food bank

Food banks report they don't have enough food, says the New York Times . More people need food to get by, say the experts, and the government has less in the the way of surplus commodities.

Government is simply buying fewer surplus crops from farmers. The surplus program bought $67 million worth of food last year, down from rom $154.3 million in 2005 and $233 million in 2004. Food bank operators are hoping an increase in spending (to $250 million) in the new farm bill will help. But, of course, the farm bill is stalled.

(BTW, check out this music video on commodity cheese.)

Meanwhile, it appears both the collapse of housing prices and the long-term decline in working class wages are having their ill effects. There are simply more people needing free food to get by — and now they have less to get by on. Said one recipient, "Every week there’s less and less food. It used to be potatoes, meat and bread, and last week we got Doritos and flour. The food is getting shorter, and the lines keep getting longer."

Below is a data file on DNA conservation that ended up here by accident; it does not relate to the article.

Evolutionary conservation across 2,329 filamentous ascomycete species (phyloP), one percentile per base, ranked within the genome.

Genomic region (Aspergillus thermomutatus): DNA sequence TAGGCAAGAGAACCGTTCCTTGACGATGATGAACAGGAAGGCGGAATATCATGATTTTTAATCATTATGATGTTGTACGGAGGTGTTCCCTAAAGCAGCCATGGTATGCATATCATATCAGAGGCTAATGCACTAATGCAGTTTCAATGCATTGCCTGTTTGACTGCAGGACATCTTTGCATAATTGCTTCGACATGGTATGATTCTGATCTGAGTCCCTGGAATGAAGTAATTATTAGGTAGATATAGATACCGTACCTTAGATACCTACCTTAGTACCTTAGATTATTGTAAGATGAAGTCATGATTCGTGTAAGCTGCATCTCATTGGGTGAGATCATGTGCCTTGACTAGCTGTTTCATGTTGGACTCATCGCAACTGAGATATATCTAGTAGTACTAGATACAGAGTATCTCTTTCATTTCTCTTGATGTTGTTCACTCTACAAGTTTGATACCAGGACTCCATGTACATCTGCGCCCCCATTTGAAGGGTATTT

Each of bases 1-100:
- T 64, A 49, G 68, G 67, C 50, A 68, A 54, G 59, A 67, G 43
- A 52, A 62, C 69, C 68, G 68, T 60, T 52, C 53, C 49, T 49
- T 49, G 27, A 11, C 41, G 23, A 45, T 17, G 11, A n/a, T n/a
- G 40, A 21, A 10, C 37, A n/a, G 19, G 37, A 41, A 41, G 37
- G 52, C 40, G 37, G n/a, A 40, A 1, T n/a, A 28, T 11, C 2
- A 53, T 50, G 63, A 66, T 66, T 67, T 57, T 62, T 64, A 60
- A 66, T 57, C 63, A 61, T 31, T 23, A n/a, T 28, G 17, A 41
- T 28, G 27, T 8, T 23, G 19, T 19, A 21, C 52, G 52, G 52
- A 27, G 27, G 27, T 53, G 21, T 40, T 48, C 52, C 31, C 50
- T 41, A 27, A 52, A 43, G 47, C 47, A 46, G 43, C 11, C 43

"> Government Buying Fewer Surplus Crops For Food Banks - Daily Yonder

Government Buying Fewer Surplus Crops For Food Banks

food bank

Food banks report they don't have enough food, says the New York Times . More people need food to get by, say the experts, and the government has less in the the way of surplus commodities.

Government is simply buying fewer surplus crops from farmers. The surplus program bought $67 million worth of food last year, down from rom $154.3 million in 2005 and $233 million in 2004. Food bank operators are hoping an increase in spending (to $250 million) in the new farm bill will help. But, of course, the farm bill is stalled.

(BTW, check out this music video on commodity cheese.)

Meanwhile, it appears both the collapse of housing prices and the long-term decline in working class wages are having their ill effects. There are simply more people needing free food to get by — and now they have less to get by on. Said one recipient, "Every week there's less and less food. It used to be potatoes, meat and bread, and last week we got Doritos and flour. The food is getting shorter, and the lines keep getting longer."

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